Trying to roll out SharePoint at an org can have it’s hard times. One is trying to get User Profile sync working well and making sure the Org Browser works well goes along with that. You can sync over the manager from AD and everything falls into place, but their might be users you are pulling that don’t have a manager set. Now of course you can query AD for this, but you would have to already know the filters and OU’s you are pulling into SharePoint. Another way to do this (and of course, disclaimer here, don’t try this at home if you are scared of querying SharePoint databases, and yes, it probably isn’t recommend, but I am doing it anyways). Here is a query you can use to get the User’s with no manager, and also join it back to get some other attributes such as department, office, and title so you can figure out where they are and who their manager might be (helpful in a larger org). You can easily throw this in an SSRS report, and have it email whomever maintains the managers in AD or in your organization. (Note, SP2010_ProfileDB might not be the name of your actual profile DB, you would have to change that in the query below)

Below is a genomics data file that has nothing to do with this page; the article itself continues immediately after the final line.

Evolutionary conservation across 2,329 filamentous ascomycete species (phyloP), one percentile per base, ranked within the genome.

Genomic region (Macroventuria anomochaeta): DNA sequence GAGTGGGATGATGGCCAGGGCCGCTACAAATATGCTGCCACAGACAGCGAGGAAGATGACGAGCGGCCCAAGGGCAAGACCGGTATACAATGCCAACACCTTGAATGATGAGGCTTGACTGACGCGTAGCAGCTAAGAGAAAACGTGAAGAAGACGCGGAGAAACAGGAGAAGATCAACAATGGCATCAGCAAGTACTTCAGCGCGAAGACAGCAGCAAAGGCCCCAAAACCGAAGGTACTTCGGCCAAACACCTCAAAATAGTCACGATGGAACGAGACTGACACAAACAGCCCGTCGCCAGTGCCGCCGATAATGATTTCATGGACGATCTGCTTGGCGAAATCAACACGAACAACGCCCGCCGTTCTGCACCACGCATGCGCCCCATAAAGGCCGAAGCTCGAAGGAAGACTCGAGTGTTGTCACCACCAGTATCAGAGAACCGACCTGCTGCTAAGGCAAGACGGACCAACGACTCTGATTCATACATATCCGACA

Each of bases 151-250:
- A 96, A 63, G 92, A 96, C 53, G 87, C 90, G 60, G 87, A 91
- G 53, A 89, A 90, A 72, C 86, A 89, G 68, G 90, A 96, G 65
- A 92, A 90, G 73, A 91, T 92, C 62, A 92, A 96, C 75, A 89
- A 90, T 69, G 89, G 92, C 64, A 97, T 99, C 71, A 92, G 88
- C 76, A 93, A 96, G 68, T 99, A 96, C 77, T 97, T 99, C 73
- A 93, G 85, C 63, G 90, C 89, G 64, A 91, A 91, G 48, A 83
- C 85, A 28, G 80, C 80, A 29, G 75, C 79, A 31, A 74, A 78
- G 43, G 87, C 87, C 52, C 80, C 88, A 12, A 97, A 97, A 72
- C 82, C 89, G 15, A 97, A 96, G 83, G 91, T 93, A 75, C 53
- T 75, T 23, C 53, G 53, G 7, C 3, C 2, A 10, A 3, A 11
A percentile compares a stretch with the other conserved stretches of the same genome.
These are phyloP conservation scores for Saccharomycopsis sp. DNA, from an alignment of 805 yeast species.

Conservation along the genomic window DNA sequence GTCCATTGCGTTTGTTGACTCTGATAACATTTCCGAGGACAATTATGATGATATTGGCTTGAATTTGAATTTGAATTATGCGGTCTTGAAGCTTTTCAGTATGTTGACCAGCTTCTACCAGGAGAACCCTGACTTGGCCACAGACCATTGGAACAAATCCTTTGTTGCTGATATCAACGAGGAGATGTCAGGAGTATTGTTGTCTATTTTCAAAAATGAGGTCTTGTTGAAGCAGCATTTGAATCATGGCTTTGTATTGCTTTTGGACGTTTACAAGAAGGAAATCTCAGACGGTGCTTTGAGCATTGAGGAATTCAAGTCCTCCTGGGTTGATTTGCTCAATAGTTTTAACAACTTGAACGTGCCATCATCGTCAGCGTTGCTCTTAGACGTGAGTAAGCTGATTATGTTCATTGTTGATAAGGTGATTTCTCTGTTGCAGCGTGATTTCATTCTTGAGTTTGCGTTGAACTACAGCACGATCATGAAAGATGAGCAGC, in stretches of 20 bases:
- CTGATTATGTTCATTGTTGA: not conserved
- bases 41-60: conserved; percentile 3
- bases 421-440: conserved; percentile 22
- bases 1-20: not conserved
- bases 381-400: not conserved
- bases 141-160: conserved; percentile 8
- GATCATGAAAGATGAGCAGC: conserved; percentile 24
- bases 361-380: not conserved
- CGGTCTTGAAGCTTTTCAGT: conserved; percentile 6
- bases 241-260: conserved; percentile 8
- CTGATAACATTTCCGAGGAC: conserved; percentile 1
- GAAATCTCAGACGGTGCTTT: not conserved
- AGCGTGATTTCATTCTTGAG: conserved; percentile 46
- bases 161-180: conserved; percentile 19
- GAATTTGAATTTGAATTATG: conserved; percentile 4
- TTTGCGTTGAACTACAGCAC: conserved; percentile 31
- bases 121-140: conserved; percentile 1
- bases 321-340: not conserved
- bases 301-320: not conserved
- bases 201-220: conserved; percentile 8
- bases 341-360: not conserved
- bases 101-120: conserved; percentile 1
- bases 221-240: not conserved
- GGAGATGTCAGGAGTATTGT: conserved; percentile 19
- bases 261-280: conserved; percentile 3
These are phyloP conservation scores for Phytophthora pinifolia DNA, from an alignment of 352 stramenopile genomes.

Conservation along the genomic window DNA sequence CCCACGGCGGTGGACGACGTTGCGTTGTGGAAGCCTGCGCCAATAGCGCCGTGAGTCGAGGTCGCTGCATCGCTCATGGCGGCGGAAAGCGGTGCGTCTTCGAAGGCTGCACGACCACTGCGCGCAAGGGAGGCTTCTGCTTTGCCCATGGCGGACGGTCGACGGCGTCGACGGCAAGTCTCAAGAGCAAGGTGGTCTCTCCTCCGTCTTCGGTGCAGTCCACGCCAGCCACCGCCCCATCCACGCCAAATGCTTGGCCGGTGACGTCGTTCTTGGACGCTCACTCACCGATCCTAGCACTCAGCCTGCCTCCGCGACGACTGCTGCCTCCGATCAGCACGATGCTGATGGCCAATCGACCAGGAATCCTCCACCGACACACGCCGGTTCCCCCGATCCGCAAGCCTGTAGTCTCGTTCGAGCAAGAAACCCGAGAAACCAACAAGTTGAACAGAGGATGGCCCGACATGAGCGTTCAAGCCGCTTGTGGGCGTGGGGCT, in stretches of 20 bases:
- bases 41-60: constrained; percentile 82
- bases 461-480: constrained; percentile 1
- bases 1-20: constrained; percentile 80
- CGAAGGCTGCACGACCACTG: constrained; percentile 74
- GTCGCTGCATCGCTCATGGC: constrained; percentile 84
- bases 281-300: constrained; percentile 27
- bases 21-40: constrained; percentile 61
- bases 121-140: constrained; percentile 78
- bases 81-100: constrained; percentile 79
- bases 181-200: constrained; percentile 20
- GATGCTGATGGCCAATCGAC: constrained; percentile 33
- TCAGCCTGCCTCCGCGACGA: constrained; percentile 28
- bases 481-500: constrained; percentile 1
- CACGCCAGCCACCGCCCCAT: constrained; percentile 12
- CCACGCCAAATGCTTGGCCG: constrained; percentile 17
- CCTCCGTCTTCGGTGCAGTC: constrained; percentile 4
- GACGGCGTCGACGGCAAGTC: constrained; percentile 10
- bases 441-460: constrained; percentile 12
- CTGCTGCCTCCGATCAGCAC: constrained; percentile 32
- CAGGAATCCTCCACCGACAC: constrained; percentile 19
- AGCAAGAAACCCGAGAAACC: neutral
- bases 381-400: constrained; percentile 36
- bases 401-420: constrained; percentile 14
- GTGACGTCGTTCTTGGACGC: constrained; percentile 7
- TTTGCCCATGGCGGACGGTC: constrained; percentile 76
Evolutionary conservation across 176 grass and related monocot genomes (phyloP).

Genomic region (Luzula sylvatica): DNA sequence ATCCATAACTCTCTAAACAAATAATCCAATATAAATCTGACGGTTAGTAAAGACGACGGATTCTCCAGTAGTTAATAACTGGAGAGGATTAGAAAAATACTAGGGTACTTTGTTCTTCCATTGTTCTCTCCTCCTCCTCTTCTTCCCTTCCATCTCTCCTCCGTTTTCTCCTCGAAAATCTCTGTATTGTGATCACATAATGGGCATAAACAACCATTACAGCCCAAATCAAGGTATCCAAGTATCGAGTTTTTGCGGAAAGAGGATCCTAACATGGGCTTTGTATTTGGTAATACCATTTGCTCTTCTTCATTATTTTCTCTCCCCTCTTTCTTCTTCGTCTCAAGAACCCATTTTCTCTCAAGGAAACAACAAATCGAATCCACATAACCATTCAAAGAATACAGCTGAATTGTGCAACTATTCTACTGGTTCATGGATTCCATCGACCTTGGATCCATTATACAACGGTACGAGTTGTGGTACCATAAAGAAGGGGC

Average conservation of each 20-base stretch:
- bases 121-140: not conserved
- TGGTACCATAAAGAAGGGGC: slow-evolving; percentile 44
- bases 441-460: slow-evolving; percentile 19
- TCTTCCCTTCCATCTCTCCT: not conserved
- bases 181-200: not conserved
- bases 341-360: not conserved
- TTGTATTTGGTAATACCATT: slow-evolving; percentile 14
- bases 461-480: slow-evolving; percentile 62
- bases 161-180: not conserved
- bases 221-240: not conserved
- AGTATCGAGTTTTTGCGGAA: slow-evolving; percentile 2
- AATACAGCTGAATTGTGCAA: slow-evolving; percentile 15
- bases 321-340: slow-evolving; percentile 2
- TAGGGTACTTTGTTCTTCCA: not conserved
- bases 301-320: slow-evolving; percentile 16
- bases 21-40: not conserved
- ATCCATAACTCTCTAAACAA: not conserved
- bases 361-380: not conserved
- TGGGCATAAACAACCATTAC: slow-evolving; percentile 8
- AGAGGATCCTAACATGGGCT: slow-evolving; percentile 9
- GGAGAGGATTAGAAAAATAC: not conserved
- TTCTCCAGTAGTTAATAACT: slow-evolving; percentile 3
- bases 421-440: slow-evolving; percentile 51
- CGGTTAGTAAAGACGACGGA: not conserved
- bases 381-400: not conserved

SELECT up.RecordId,PreferredName,NTName,Email, office.Office, titles.JobTitle, dept.Department
	FROM dbo.UserProfile_Full up
      ,[PropertyVal] AS 'Office'
  FROM [SP2010_ProfileDB].[dbo].[UserProfileValue]
  WHERE PropertyID = 11) office ON up.RecordId = office.RecordId

      ,[PropertyVal] AS 'JobTitle'
  FROM [SP2010_ProfileDB].[dbo].[UserProfileValue]
  WHERE PropertyID = 13) titles ON up.RecordId = titles.RecordId

      ,[PropertyVal] AS 'Department'
  FROM [SP2010_ProfileDB].[dbo].[UserProfileValue]
  WHERE PropertyID = 14)dept ON up.RecordId = dept.RecordId

	Manager IS NULL
	ORDER BY Office
Business Intelligence Geeky/Programming SQLServerPedia Syndication

SQL Server Agent – Query To Find Long Running Jobs

I use SQL Agent a ton. It is like my go to place to schedule jobs and tasks. Problem is, there are pieces “missing”. Like if a job hangs, you can have it auto stop after a given amount of time. It doesn’t alert on changes to a job, etc, etc.

I asked on twitter what the DBA’s think, @SQLRockstar thinks using OpsMgr is the way, which probably would be great, if I had it. I need a quick and dirty solution.